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There is fungus among us, thanks to Broadview Heights resident Kim Colarik.
But never fear - the fungus is decorated with pictures of lions, tigers, bears and more. Colarik uses her artistic talent to carve animals into dried mushrooms she fetches herself.
The artist developed an interest in the craft while she was growing up. She saw the technique on a PBS special and decided to try it. Finding the medium wasn't hard for her.
"I was always in the woods anyway," she recalled.
She drew designs on fungi and gave them away to friends. She said her mother still has her first mushroom project.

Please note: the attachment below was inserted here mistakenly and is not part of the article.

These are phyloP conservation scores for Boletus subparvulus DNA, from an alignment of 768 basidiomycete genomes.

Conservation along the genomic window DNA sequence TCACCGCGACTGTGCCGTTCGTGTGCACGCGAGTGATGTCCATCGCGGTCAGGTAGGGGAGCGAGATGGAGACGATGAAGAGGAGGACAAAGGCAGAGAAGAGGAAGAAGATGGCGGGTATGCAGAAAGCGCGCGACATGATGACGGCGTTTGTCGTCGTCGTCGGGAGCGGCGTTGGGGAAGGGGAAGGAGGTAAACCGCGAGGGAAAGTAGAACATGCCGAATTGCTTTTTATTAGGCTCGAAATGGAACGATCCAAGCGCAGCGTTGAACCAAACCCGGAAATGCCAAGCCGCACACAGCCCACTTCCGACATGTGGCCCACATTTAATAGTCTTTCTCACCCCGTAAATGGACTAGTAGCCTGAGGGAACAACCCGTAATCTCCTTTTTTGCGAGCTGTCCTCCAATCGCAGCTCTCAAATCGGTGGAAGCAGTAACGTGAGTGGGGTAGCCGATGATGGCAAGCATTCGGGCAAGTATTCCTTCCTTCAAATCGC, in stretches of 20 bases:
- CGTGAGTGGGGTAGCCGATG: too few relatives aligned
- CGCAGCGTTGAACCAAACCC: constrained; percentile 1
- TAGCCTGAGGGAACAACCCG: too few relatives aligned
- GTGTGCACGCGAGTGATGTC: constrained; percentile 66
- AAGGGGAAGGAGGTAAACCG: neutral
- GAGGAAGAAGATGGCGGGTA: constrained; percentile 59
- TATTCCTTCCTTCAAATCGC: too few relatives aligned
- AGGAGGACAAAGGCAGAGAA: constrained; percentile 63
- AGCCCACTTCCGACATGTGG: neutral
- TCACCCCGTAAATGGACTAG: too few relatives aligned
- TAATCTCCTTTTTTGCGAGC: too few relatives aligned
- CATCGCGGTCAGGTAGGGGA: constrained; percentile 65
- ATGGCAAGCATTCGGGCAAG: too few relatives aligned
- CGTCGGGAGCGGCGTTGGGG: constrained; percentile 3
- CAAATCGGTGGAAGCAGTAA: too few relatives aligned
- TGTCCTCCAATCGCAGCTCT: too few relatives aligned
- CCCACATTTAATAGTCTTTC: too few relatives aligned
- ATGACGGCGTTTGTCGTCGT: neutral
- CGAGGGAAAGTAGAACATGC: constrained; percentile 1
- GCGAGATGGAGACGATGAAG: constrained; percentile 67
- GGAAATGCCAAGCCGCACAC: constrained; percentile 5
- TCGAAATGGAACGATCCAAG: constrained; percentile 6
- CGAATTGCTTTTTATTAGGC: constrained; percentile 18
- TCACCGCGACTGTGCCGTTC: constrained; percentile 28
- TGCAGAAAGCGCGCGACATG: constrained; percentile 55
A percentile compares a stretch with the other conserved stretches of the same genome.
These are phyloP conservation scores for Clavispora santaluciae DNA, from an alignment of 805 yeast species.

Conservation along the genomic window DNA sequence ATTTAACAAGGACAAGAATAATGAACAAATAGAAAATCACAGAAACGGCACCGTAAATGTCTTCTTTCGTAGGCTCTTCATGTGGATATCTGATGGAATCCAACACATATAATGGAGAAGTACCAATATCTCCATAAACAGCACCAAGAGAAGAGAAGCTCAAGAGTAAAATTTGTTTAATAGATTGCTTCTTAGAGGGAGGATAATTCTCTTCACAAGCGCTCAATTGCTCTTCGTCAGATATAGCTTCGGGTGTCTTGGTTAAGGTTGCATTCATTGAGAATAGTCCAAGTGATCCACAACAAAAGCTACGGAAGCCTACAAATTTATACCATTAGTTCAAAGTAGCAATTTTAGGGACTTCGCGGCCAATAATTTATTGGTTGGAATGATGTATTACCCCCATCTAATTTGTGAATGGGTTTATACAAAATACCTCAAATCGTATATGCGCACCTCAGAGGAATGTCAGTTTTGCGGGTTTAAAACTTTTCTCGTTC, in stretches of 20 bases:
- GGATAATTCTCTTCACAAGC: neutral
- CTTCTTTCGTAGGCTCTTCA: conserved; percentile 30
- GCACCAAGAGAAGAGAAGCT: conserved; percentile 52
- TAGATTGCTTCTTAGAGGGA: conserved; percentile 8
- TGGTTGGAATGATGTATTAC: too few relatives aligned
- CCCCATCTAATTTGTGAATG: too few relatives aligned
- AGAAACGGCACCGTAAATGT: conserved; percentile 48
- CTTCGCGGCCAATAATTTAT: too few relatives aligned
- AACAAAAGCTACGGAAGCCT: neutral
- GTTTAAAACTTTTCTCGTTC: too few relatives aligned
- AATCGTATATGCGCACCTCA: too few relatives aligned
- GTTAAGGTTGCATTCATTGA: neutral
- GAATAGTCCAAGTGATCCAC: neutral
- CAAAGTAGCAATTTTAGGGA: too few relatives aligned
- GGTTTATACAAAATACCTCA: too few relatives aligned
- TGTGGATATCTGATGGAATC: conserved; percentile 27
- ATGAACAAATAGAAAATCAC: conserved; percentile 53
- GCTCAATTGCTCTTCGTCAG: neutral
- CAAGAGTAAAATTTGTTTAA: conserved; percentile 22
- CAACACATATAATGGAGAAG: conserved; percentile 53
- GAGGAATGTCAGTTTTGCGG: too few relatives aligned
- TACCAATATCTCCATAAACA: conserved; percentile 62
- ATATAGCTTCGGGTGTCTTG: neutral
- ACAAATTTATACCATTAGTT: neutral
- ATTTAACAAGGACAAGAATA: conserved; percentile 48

Colarik grew up, went away to college and all but forgot about her hobby. It wasn't until her sister-in-law organized a craft sale that she thought about the fungi again. She sold some of her old designs at the show. In fact, she was surprised at how well they sold.
"It kind of grew from there," she said. The hobby became one of the ways she makes a living. "It's a good excuse for me to get out and go hiking in the woods."
Colarik harvests bracket fungi from nearby woods and dries it for six weeks in a shed. The fungi is then baked in an oven and coated with a special blend of wood sealers to preserve it. Colarik uses a wood burner to carve pictures into the mushrooms and a colored pencil to add white highlights. A final coat of sealant preserves her work